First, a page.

One observes them, one expects them;
Blue-breasted in their indifferent mortuary,
Beached bare on the cold marble slabs
In immodest underwear frills of feather.
The red sides of beef retain
Some of the smelly majesty of living:
A half-cow slung from a hook maintains
That blood and flesh are not ignored.
But a turkey cowers in death.
Pull his neck, pluck him, and look –
He is just another poor forked thing,
A skin bag plumped with inky putty.
He once complained extravagantly
In an overture of gobbles;
He lorded it on the claw-flecked mud
With a grey flick of his Confucian eye.
Now, as I pass the bleak Christmas dazzle,
I find him ranged with his cold squadrons:
The fuselage is bare, the proud wings snapped,
The tail-fan stripped down to a shameful rudder.
After Thanksgiving last Thursday, many of us have spent the weekend dealing with turkey carcasses in various stages of being devoured. So here's a poem by Seamus Heaney reflecting on them.
With the very first line, Heaney sets up the strange and somewhat contradictory alternating states that will keep us off-balance throughout the whole poem. One observes the turkeys, and that's a significant act, more so than noticing or seeing would be; observing suggests watching closely, registering significance, adhering to custom or ritual (the way one observes a holy day). Yet one also expects them, which suggests one knows they will be there – one takes it a bit for granted.
Why would one expect them? In the second line, we discover these are dead turkeys, displayed on cold marble slabs, which suggests, long before we reach the bleak Christmas dazzle in the last stanza, that it's holiday season, and we're seeing the plucked birds in a butcher's shop. (Turkey means Thanksgiving for Americans, but it's associated with Christmas dinner as well, particularly in the British Isles.) But the butcher shop is referred to as a mortuary, a term usually associated with human remains. Throughout there is an insistence on the carcasses' identity as (former) birds: the feathers, the gobbles, the claw-flecked mud, the wings and tail-fan. Yet all these identifiers are subtle skewed, deracinated from their birdness and linked to humans or, at the end, weapons of war: the feathers are immodest underwear frills, the gobbles were extravagant complaints, he lorded it over his little farmyard, his eye was Confucian, suggesting a rational system of government, order, piety, and philosophy, even in his little stretch of native mud.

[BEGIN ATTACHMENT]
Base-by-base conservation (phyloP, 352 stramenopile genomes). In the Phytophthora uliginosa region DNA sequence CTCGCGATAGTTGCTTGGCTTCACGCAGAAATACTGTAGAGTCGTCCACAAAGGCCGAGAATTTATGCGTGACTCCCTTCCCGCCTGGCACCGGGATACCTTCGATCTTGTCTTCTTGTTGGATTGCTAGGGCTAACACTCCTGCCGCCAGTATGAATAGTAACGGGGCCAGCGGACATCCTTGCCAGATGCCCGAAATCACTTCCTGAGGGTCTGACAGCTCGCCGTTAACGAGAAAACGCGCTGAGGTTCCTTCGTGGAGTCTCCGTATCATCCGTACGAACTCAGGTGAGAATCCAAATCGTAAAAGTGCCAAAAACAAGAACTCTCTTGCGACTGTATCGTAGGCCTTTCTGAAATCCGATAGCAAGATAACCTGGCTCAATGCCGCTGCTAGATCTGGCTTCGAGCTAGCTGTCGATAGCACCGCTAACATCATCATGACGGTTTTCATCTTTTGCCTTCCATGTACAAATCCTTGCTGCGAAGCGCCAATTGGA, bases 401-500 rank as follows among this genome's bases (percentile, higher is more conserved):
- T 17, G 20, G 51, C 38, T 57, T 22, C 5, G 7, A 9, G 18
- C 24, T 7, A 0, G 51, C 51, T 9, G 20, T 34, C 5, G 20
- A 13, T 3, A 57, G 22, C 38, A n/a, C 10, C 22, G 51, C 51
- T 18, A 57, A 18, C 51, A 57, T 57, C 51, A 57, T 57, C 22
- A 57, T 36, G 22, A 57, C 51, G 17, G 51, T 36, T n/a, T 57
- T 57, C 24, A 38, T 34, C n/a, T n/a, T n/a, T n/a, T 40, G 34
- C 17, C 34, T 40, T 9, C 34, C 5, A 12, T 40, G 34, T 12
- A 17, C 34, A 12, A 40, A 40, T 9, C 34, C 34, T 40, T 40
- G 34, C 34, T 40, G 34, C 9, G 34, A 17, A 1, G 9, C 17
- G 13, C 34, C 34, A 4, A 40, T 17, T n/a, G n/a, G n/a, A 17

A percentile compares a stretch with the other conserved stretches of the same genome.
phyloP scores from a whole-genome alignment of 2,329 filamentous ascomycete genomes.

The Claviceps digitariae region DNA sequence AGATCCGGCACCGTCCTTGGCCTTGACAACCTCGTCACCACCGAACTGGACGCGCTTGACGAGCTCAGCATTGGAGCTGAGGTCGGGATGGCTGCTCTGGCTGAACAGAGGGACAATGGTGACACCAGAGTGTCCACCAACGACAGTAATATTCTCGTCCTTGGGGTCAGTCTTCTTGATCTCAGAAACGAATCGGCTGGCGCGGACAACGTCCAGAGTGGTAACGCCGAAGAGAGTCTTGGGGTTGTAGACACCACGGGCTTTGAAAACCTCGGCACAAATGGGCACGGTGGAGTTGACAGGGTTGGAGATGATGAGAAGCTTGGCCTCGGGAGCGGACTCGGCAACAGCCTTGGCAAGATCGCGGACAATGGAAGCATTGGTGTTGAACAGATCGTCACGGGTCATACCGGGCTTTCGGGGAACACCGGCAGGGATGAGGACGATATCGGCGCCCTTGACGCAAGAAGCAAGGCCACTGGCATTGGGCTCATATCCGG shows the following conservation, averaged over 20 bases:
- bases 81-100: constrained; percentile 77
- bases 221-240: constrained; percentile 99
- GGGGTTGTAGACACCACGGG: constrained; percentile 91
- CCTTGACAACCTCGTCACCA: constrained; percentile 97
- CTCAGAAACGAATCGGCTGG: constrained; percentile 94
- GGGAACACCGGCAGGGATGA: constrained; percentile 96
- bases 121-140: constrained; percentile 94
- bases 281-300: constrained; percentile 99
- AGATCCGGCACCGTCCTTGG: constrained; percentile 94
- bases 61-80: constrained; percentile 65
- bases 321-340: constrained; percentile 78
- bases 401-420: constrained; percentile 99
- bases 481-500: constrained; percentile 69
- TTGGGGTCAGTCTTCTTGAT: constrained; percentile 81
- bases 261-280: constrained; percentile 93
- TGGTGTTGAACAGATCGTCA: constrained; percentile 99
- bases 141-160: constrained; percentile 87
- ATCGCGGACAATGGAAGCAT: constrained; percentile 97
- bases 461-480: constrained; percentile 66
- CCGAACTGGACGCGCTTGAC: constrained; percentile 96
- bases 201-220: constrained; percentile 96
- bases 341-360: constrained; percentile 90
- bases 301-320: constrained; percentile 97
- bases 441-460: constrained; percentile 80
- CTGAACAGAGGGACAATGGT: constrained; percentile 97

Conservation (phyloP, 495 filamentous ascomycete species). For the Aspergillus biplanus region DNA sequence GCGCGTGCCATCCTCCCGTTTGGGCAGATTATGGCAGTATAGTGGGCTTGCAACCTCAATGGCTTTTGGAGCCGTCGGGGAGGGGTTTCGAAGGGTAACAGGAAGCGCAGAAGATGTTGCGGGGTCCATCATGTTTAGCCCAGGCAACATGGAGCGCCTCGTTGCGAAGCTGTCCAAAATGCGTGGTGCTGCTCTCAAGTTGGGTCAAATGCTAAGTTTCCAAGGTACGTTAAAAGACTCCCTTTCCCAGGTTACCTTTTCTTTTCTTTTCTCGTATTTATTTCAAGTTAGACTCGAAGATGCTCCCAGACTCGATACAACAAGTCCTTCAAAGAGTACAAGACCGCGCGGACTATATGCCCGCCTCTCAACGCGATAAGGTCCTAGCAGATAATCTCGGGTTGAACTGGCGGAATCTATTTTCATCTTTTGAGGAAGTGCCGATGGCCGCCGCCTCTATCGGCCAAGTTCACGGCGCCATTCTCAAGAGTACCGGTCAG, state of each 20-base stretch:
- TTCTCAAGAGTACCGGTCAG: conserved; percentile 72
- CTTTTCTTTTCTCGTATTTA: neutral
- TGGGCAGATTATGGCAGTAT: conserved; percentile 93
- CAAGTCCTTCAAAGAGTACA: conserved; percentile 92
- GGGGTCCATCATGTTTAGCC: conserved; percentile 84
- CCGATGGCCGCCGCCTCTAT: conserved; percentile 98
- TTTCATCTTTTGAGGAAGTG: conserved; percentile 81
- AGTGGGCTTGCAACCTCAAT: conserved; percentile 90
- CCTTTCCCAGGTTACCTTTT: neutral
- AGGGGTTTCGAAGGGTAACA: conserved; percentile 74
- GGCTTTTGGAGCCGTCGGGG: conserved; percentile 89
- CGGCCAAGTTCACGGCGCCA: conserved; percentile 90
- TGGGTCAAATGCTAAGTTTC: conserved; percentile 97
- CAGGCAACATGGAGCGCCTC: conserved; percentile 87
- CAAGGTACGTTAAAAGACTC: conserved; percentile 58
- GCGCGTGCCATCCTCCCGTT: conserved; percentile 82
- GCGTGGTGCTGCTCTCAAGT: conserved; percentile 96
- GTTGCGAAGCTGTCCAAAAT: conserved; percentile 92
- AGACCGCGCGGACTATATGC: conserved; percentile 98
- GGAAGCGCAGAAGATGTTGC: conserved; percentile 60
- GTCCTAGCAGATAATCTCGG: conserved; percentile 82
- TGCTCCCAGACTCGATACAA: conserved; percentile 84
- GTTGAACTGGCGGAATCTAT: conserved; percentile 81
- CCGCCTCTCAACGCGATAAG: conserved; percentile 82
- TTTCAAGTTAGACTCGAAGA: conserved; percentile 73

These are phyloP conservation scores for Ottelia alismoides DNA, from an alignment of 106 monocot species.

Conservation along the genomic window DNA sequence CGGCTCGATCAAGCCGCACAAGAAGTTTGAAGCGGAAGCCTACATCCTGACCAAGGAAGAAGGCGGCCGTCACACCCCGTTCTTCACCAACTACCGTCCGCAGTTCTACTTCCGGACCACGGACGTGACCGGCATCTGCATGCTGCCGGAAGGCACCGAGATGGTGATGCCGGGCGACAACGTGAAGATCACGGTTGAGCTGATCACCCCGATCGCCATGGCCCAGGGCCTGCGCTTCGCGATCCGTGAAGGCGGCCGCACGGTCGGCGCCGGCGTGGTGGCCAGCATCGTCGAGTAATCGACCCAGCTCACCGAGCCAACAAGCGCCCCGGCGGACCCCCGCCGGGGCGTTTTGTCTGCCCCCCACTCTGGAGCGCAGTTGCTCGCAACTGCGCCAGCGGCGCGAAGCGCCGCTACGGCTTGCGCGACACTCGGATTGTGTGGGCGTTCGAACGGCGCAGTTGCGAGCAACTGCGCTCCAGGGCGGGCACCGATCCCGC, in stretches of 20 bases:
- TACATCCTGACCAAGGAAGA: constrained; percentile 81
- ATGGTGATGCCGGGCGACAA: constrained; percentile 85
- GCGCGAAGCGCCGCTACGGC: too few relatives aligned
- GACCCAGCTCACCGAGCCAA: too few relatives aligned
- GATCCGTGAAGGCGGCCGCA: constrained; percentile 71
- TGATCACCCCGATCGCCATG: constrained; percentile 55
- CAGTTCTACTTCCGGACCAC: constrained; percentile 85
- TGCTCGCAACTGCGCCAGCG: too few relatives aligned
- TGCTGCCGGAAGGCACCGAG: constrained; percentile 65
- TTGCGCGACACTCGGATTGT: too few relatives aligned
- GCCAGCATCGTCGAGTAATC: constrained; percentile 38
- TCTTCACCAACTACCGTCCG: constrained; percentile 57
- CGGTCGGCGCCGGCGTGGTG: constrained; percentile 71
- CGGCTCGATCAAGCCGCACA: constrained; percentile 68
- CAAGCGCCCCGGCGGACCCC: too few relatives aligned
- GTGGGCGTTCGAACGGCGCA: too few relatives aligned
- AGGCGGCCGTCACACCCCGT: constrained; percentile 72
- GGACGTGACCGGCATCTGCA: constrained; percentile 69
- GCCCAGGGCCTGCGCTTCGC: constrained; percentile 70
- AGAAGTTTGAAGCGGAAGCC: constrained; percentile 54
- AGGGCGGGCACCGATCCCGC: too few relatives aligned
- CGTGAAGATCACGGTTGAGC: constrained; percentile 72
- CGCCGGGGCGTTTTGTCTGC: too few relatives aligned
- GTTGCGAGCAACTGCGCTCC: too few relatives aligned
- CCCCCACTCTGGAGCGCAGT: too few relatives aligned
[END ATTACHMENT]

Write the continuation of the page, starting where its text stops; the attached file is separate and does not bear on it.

Suggestions of triumph are quickly countered (we're brought back to the counters, the cold marble slabs): the Christmas dazzle is bleak, the majesty of living is smelly. But smelly also suggests a certain vitality still found in the huge sides of beef; the near-rhyme on retain / maintains gives a certain elevation to the beef stanza, and some isolation, since rhyme is not used elsewhere in the poem. Beef consumption has a traditional association with courage and strength and other manly virtues (think of the British royal guards known as the beefeaters). By contrast, the turkey – this half-humanized creature – cowers; you can pull his neck – the neck that once gobbled complaints – without reprise. He is, vividly, a skin bag, his flesh and blood not demandingly red like the half-cow's, but inky putty.
He is just another poor forked thing, which calls to mind King Lear's Thou art the thing itself; unaccommodated man [man on his own, stripped bare, lacking civilizing flourishes] is no more but such a poor, bare, forked animal as thou art (King Lear, Act 3, scene iv, ll 108 - 110). Once again, the turkey is associated with human existence, though it's a life reduced to its sometimes humiliating essentials. Forked refers to the split formed by the two legs of the turkey or a person, but it also, with a bit of macabre wit, may remind us that these birds are on sale and intended for the dinner table.
Finally the dead turkey is compared to a war-plane, but one that is out of commission: the body of the plane is bare (just as the turkey has been plucked of almost all his feathers), the wings snapped, the tail-fan stripped down to a shameful rudder (a rudder is a flat piece used for steering; is there a phallic suggestion in rudder, given how much we are guided by sexual urges? if so, stripped and shameful suggest, in keeping with the emotional mood of the poem, a deeply ambiguous view of our urges).
This is from the anthology On Wings of Song: Poems About Birds, selected and edited by J D McClatchy, in the Everyman's Library Pocket Poets series.